A quick and easy way to get the requisite files is to download them from MSDN. The SQL Server 2000 JDBC files work; you don’t need the single 2005 version named sqljdbc.jar (at least as far as BIP is concerned, and even though we did the setup using a 2005 database). Navigate to this URL...

http://www.microsoft.com/downloads/details.aspx?familyid=07287b11-0502-461a-b138-2aa54bfdc03a&displaylang=en

...and download the tar or exe file as appropriate for your platform. Using Windows, run the setup and the JDBC installation for 2000 will be located at:

C:\Program Files\Microsoft SQL Server 2000 Driver for JDBC\lib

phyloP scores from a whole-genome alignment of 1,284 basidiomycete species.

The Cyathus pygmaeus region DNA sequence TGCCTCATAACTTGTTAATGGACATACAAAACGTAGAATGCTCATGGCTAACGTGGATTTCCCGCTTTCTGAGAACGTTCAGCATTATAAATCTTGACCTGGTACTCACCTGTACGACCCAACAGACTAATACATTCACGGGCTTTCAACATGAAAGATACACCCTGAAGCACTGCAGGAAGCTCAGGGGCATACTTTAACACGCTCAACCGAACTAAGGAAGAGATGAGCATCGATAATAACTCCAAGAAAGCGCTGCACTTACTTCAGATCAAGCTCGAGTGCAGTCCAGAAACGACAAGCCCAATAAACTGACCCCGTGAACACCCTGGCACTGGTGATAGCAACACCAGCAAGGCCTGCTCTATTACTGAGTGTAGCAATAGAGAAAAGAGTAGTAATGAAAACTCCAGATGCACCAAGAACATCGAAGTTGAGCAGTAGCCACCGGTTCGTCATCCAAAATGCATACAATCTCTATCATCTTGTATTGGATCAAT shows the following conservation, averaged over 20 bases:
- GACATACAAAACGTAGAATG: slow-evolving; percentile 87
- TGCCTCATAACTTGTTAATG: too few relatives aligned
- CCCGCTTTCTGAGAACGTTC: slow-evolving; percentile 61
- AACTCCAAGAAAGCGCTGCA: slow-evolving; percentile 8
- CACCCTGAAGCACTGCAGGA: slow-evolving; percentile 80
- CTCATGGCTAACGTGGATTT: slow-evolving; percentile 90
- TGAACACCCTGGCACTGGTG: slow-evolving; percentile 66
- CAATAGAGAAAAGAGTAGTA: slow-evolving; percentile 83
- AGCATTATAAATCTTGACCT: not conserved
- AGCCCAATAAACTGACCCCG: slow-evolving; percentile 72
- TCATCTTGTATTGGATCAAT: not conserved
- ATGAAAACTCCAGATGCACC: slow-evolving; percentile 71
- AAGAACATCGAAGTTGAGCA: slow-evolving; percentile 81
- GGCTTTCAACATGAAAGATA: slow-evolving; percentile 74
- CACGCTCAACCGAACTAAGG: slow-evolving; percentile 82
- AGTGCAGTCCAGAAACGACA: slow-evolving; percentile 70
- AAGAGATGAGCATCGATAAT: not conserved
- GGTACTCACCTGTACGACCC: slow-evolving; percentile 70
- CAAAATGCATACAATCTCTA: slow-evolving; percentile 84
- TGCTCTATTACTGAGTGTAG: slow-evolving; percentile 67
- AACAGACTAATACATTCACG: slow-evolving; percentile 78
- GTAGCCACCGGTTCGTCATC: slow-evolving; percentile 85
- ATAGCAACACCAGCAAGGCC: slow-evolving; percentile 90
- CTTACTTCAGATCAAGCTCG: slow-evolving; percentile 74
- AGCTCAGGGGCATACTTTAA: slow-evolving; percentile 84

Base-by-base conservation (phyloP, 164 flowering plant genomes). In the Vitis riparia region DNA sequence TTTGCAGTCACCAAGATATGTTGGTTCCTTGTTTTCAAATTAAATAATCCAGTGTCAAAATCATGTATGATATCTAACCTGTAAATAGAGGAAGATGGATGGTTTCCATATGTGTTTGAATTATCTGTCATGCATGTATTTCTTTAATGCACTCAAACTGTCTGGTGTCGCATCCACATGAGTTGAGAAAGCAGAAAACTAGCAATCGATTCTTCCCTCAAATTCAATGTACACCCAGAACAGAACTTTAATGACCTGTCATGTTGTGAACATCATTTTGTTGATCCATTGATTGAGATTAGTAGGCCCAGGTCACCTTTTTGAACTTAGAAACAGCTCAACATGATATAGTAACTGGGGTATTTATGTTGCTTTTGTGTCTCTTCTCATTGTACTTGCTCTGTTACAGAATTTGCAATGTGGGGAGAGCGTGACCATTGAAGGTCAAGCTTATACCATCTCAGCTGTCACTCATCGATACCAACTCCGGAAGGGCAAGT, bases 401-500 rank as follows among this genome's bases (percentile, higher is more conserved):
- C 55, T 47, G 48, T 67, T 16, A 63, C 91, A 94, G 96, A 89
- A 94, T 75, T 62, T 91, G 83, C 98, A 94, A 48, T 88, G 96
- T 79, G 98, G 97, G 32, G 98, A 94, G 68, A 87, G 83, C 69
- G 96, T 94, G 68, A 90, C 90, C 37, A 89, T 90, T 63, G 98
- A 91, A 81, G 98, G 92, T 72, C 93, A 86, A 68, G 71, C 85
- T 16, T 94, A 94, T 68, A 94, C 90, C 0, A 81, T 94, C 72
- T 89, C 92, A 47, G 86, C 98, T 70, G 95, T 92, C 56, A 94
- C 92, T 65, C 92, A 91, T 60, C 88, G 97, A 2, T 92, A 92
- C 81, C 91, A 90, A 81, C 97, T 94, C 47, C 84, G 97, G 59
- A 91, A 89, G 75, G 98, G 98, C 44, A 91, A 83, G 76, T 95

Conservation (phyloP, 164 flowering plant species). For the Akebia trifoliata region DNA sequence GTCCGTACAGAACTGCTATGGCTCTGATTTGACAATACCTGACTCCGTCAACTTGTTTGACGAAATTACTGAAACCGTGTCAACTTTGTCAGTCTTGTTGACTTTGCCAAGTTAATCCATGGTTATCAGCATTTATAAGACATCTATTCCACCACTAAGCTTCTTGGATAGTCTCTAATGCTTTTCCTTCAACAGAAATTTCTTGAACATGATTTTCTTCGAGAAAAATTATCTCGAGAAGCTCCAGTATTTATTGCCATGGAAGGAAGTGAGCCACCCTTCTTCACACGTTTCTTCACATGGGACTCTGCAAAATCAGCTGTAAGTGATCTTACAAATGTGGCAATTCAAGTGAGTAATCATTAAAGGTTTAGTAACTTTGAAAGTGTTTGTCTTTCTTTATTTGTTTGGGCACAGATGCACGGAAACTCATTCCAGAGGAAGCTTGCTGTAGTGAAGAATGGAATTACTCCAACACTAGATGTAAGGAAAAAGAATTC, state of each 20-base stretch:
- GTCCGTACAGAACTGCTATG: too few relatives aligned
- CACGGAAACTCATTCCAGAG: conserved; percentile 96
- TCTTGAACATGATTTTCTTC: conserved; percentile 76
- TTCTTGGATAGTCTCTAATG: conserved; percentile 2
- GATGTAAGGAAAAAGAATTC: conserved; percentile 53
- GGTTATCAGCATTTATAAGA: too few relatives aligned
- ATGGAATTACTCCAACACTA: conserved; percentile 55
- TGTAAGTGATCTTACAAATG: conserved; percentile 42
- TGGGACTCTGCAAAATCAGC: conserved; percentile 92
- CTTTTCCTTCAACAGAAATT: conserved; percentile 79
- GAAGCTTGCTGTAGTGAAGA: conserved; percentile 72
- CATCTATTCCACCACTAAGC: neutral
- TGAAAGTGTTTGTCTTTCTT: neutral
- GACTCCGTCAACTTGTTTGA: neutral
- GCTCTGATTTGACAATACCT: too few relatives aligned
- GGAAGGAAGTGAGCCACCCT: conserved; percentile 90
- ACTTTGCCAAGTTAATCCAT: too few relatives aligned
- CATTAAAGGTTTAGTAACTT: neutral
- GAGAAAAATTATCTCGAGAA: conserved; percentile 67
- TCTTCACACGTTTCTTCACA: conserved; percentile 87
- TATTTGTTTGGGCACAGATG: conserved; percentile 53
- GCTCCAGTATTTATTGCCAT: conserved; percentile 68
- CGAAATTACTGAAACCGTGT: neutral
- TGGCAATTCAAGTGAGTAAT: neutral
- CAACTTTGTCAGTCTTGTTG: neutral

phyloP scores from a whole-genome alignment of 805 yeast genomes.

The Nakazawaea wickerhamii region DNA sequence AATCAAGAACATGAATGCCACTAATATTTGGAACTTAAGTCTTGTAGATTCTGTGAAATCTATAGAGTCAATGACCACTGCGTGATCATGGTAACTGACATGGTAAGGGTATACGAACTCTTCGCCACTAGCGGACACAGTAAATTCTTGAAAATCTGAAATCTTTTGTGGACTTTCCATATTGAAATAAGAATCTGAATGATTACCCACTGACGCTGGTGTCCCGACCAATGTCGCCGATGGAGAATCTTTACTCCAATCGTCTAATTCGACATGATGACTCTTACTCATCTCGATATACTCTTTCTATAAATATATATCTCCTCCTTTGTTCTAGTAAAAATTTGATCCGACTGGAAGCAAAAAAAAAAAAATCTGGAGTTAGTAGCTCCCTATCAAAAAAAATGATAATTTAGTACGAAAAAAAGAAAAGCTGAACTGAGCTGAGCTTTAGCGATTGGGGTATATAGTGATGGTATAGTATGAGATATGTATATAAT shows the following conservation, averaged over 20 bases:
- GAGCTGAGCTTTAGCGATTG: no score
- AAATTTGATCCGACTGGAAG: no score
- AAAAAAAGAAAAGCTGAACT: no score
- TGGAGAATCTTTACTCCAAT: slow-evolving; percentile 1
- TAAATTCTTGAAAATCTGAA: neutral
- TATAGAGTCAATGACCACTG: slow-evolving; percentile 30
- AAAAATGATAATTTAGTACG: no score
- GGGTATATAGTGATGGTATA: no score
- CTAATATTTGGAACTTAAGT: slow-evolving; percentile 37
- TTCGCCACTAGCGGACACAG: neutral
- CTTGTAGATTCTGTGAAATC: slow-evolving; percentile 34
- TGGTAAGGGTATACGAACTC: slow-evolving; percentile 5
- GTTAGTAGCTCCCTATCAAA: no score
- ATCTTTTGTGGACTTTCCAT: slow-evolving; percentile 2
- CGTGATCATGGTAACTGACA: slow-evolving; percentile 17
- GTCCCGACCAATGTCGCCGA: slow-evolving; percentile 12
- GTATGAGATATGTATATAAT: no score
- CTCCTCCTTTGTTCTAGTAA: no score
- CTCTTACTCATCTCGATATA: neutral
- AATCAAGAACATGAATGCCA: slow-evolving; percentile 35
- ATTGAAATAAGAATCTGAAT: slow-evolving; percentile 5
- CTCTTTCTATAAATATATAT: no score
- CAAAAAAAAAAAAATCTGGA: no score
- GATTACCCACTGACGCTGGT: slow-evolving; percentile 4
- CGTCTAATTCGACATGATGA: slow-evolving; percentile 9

Within this folder, you will find the three jar files. Copy them to the applib folder as mentioned earlier. A note on My Oracle Support (Doc ID: 445157.1, How to Install JDBC Connection for MS SQL Server in BI Publisher Enterprise) makes reference to a how-to note at OTN (SQL Server Walkthrough). Within this walkthrough, there are instructions on how to configure OC4J to work with foreign datasources.

This section discusses editing the application.xml file in the <OracleHome>/j2ee/home/config directory. You simply add in three library path tags with the path and file name of each jar file. To be a bit more precise, the example shown at OTN (shown below) has had the closing tags corrected to use “/>” instead of just “>” (just like strict HTML with self-closing tags).

<library path="C:\Program files\Microsoft SQL Server 2000 Driver for JDBC\lib\msbase.jar" />
<library path="C:\Program files\Microsoft SQL Server 2000 Driver for JDBC\lib\msutil.jar" />